Sandwich ELISA, Biotin-labelled antibody
Serum, Plasma-Heparin, Plasma-Citrate, Cell culture supernatant
Store the complete kit at 2–8°C. Under these conditions, the kit is stable until the expiration date (see label on the box).
Cytokines and chemokines and related molecules
Interleukin-10 is a pleiotropic cytokine playing an important role as a regulator of lymphoid and myeloid cell function. Due to the ability of IL-10 to block cytokine synthesis and several accessory cell functions of macrophages this cytokine is a potent suppressor of the effector functions of macrophages, T-cells and NK cells. In addition, IL-10 participates in regulating proliferation and differentiation of B-cells, mast cells
and thymocytes. The primary structure of Human IL-10 has been determined by cloning the cDNA encoding
the cytokine. The corresponding protein exerts 160 amino acids with a predicted molecular mass of 18.5 kDa. Based on its primary structure, IL-10 is a member of the four a-helix bundle family of cytokines. In solution Human IL-10 is a homodimer with an apparent molecular mass of 39 kDa. Although it contains an N-linked glycosylation site, it lacks detectable carbohydrates. Recombinant protein expressed in E. coli thus retains all known biological activities. The Human IL-10 gene is located on chromosome 1 and is present as a single copy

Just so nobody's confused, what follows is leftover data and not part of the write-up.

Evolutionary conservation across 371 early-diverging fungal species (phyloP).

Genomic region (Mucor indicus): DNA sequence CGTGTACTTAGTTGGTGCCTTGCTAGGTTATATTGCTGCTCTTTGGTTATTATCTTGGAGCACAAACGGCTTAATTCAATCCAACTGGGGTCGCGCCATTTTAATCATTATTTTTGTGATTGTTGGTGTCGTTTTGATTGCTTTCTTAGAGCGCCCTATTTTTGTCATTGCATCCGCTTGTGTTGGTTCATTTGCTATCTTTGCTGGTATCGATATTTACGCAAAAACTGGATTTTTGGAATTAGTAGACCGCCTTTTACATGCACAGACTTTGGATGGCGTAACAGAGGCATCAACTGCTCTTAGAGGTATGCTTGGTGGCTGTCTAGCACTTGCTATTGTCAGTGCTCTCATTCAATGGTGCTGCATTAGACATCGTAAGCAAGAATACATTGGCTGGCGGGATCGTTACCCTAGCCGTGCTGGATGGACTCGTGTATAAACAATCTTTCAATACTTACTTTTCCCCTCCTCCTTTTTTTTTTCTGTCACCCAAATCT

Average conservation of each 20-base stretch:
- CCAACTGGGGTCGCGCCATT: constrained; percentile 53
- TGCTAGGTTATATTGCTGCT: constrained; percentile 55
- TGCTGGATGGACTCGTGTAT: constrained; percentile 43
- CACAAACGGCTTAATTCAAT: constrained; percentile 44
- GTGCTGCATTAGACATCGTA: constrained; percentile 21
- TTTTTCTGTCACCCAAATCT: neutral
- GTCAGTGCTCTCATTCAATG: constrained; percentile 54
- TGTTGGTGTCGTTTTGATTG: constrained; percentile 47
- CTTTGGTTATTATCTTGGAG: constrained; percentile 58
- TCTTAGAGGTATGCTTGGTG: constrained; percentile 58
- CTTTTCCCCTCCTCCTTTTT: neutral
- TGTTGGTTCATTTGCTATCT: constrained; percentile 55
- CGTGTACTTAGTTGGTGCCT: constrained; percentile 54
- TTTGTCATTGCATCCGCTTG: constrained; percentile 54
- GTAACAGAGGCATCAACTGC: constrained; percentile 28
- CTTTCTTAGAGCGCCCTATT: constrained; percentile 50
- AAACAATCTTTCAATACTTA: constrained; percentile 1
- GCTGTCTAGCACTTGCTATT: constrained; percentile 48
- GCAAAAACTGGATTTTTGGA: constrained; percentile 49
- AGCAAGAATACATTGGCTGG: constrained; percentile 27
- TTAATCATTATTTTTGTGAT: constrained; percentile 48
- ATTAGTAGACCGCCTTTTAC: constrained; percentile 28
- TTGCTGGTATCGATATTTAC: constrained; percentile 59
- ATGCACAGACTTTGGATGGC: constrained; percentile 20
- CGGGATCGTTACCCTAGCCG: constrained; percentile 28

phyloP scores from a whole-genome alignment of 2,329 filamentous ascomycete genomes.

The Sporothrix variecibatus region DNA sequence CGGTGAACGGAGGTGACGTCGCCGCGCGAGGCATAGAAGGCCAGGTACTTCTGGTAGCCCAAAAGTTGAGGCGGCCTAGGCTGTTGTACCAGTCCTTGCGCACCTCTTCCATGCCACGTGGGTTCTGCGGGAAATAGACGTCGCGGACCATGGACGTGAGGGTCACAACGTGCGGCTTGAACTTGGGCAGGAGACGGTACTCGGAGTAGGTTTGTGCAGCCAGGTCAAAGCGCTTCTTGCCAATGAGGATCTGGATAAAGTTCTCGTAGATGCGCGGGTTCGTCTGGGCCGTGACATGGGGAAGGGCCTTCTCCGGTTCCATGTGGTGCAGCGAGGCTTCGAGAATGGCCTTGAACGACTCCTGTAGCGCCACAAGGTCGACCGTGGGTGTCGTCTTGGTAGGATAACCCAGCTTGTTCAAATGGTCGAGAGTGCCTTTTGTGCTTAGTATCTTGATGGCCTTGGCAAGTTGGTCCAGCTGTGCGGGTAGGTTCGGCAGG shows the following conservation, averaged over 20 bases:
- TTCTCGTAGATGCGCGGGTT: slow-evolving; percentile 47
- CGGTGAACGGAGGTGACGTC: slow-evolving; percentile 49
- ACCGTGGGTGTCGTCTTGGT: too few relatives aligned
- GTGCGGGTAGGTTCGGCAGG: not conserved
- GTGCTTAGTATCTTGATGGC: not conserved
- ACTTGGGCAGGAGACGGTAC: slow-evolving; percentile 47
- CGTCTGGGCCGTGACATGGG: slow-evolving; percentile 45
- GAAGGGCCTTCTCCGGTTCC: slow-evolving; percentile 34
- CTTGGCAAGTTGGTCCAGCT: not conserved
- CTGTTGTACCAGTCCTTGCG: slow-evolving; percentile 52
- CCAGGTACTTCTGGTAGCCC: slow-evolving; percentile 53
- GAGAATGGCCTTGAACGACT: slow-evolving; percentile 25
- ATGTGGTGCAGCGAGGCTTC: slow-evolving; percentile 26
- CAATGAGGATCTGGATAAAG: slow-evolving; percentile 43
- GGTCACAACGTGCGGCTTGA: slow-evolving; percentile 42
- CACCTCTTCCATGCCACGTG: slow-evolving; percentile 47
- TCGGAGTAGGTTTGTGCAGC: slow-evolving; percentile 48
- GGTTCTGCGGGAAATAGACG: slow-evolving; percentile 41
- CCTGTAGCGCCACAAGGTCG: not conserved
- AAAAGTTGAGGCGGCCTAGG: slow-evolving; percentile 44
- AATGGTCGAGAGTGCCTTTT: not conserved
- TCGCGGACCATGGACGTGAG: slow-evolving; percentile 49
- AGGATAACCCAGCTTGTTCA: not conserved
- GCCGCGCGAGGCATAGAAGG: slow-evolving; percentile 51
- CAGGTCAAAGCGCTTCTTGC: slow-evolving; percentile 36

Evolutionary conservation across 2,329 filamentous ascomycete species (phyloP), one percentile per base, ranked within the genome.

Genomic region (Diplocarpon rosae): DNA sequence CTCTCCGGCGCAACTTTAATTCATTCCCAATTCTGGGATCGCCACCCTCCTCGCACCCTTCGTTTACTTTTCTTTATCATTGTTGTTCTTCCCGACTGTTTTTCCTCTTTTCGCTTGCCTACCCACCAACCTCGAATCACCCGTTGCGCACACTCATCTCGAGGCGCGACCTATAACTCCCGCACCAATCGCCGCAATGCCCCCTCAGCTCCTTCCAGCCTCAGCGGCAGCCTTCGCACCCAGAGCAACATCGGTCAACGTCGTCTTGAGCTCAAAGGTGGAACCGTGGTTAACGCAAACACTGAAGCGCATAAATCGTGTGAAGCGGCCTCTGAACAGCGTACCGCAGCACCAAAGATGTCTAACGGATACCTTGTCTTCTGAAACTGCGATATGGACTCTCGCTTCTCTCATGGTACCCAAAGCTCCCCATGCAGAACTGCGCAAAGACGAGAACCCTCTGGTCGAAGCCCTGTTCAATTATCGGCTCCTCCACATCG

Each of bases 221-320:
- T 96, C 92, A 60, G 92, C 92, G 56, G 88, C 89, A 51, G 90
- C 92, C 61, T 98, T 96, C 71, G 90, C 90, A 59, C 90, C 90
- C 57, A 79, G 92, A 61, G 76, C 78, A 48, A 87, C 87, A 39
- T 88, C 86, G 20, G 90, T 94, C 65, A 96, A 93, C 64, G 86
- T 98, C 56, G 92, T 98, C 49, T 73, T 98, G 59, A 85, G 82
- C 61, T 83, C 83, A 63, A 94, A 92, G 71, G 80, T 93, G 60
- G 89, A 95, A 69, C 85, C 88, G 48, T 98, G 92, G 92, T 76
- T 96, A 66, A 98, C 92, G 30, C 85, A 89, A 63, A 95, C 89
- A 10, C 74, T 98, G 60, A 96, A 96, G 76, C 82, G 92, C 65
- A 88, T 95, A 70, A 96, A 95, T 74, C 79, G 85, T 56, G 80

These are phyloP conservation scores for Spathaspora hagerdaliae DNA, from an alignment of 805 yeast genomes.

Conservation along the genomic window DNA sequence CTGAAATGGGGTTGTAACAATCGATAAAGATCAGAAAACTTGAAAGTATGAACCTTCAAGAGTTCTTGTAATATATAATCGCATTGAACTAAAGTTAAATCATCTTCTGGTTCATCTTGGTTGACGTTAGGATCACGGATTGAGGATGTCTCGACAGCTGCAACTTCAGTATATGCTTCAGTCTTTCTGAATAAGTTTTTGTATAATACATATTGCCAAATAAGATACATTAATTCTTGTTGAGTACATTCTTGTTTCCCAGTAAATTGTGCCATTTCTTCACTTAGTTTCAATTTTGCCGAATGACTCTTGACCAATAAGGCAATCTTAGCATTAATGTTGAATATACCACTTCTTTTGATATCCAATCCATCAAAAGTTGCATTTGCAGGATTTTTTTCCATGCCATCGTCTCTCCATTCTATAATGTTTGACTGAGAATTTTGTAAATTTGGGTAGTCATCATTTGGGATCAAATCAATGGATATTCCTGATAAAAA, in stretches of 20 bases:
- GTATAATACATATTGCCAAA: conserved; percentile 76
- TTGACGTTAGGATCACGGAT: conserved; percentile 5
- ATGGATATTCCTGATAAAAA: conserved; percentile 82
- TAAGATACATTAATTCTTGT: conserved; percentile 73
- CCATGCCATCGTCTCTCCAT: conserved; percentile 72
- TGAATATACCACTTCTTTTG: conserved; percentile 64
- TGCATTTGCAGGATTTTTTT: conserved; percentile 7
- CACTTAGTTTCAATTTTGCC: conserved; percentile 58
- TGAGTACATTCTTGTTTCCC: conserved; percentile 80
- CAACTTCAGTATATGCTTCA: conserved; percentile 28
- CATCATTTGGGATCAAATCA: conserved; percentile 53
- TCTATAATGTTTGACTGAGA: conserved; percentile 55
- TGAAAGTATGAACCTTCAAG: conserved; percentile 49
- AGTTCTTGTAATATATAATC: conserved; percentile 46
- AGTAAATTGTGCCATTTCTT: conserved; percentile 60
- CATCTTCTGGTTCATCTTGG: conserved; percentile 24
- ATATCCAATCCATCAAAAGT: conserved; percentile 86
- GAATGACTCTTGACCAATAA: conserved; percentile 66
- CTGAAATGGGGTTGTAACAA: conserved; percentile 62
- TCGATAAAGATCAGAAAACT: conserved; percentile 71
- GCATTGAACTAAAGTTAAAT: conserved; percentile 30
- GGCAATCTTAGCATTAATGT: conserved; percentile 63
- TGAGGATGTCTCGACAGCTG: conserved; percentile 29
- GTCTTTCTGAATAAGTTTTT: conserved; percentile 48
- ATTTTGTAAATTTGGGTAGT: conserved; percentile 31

in the genome. The Human IL-10 exhibits strong DNA and amino acid sequence homology to the murine IL-10 and an open reading frame in the Epstein-Barr virus genome, BCRF1 which shares many of the cellular cytokine's biological activities and may therefore play a role in the host-virus interaction.
The immunosuppressive properties of IL-10 suggest a possible clinical use of IL-10 in suppressing rejections of grafts after organ transplantations. IL-10 can furthermore exert strong anti-inflammatory activities.
IL-10 in disease: IL-10 expression was shown to be elevated in parasite infections like in Schistosoma mansoni, Leishmania, Toxoplasma gondii and Trypanosoma infection. Furthermore, high IL-10 expression was detected in mycobacterial infections as shown for Mycobacterium leprae, Mycobacterium tuberculosis and Mycobacterium avium infections. High expression levels of IL-10 are also found in retroviral infections inducing